The biopsy procedure is uncomfortable - the procedure has been described rather like being kicked hard in the backside. Some men have reported considerable pain and it is wise to ask for an anesthetic spray or other pain deadening methods. For some reason many doctors do not offer this, and some are even reluctant to do so even when asked. An ultrasound device is often used to establish whether there are any specific areas to be investigated. If any are identified, the biopsy "gun" is guided to these areas. If there is no specific target, the samples are taken in a standard pattern. Before the biopsy is done, confirmation should be sought that the samples will be clearly identified by site when the biopsy report is completed. This is not always done.

One of the developments in biopsy procedures is the use of Colour Doppler Ultrasound. Some manufacturers of this equipment claim it can identify tumours without the necessity of biopsy procedures, but the more general view is that the procedure can be used to identify potential tumour sites more clearly and to guide the biopsy needles to those sites. Regrettably very few establishments use this procedure, which produces more definitive results.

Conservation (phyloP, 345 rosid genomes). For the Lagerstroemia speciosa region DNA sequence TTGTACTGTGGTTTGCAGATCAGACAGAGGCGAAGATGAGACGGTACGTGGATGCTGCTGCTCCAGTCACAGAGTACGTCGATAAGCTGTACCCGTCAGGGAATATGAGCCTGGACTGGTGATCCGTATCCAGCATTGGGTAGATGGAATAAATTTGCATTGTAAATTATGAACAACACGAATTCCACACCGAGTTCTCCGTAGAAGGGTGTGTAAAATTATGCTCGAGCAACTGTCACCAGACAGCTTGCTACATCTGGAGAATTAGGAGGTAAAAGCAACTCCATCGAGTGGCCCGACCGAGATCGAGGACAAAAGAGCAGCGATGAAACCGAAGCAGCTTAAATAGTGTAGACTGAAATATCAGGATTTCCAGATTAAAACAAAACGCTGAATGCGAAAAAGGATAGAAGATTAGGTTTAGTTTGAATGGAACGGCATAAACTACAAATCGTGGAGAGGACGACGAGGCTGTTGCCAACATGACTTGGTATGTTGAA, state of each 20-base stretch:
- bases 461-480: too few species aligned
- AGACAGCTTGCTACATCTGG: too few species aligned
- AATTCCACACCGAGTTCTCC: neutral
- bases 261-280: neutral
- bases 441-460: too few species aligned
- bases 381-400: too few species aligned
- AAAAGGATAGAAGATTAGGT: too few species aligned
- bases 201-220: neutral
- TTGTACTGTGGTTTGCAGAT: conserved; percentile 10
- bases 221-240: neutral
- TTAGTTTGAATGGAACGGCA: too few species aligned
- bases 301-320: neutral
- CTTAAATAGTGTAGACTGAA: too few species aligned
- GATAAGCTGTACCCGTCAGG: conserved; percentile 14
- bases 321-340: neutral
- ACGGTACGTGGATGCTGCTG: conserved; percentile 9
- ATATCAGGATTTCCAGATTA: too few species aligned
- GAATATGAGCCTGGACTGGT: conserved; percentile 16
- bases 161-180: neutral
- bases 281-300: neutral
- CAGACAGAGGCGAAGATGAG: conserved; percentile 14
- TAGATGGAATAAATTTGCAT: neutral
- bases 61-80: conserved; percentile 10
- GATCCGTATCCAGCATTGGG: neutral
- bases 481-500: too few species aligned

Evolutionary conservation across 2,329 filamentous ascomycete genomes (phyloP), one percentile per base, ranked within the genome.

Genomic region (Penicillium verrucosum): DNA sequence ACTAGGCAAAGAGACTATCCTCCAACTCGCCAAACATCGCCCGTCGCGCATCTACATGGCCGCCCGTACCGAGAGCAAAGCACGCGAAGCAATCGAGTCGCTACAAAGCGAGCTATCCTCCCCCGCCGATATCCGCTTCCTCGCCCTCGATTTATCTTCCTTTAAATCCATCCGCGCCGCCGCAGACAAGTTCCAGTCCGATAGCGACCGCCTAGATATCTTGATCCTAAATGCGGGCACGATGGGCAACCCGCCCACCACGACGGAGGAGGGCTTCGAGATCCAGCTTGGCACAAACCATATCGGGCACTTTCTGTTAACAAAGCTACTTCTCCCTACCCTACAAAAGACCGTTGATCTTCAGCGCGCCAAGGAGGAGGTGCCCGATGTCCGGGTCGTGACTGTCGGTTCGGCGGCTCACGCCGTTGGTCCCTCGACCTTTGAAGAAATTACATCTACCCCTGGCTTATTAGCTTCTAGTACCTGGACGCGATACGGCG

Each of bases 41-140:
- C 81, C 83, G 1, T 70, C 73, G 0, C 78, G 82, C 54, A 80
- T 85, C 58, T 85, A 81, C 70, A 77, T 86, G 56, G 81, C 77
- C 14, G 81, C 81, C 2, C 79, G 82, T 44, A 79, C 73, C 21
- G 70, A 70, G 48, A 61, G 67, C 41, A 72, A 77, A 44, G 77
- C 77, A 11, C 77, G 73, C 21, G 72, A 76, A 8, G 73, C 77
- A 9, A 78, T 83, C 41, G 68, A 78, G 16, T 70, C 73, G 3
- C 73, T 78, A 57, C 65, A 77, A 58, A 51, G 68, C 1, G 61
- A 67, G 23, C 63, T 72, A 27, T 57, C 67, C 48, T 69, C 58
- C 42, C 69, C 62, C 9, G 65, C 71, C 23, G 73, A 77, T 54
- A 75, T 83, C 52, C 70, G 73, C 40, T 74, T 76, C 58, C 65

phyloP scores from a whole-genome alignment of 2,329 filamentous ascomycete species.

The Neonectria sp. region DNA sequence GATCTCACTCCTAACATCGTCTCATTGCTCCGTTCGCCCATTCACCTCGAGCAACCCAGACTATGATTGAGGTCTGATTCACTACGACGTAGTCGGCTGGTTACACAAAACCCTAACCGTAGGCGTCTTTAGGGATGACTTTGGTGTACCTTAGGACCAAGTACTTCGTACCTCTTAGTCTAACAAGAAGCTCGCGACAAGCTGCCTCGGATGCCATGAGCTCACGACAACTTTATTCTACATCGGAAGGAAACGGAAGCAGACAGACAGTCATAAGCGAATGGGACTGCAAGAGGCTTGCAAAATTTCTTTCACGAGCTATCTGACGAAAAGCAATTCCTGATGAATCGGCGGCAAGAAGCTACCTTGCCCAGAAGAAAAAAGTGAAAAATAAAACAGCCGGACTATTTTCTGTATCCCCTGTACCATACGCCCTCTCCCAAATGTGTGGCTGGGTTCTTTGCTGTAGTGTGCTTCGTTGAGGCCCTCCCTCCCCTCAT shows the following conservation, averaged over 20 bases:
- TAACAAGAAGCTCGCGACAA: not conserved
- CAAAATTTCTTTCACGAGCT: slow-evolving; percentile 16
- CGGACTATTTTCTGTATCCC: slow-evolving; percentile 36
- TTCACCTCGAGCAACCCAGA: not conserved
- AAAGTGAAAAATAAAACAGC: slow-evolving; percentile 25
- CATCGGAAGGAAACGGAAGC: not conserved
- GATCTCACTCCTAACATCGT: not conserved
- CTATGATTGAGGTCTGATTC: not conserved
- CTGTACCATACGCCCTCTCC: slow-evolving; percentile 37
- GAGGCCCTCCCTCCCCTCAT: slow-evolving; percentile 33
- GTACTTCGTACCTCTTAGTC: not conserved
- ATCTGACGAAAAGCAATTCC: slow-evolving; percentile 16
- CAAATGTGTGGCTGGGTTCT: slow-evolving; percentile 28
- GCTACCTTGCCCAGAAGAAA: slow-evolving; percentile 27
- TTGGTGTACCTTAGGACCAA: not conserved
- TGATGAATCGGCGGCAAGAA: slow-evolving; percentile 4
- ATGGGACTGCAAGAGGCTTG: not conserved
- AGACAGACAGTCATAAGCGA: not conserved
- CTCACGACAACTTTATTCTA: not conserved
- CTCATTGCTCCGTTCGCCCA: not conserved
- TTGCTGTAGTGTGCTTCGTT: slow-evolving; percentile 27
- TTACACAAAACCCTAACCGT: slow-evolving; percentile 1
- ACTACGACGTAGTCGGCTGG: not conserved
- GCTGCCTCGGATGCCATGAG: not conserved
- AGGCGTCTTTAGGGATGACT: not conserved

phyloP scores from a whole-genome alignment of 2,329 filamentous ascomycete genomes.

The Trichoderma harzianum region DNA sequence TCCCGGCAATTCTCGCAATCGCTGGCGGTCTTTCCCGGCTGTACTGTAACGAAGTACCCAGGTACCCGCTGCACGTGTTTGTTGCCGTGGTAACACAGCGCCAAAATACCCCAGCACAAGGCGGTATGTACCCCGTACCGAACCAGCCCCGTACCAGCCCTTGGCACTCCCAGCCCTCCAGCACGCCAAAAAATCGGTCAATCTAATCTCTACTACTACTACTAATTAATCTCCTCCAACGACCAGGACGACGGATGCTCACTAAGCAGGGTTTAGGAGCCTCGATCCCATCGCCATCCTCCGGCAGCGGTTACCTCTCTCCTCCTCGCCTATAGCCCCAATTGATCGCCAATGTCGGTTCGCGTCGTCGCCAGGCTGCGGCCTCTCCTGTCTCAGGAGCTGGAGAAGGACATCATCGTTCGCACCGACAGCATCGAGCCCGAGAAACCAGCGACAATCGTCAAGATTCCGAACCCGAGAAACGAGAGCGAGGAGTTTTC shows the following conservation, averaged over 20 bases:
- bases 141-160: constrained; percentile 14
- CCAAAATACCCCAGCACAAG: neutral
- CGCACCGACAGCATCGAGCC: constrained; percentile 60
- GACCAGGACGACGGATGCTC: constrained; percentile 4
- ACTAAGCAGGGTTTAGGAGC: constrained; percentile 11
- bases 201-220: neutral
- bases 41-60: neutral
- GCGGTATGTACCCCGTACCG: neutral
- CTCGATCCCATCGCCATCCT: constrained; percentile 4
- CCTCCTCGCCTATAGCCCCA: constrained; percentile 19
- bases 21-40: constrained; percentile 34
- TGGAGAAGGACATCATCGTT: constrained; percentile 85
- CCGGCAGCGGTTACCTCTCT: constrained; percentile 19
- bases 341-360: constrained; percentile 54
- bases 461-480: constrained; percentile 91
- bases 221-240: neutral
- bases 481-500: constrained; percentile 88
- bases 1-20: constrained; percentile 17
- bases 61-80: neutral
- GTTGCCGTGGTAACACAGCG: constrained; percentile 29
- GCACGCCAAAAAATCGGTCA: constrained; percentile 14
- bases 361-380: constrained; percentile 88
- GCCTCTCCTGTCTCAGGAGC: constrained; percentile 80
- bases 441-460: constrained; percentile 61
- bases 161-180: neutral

Concerns are often expressed about side effects from the biopsy procedure. The most worrisome of these is the speculation that the entry of the needles might cause any cancer to spread. There is no firm evidence of this happening, although there is a view that it is a possibility. It is clear that there can be an increase of cancer cells in circulation in the bloodstream after a biopsy. The unresolved argument concerns the possibility of these cells lodging in other parts of the body and establishing a metastasised disease.

Given the number of biopsy procedures carried out, especially in the United States, since the widespread use of PSA testing began there would be the expectation, if this concern was justified, that the incidence of prostate cancer would rise sharply. It has not but has in fact reduced.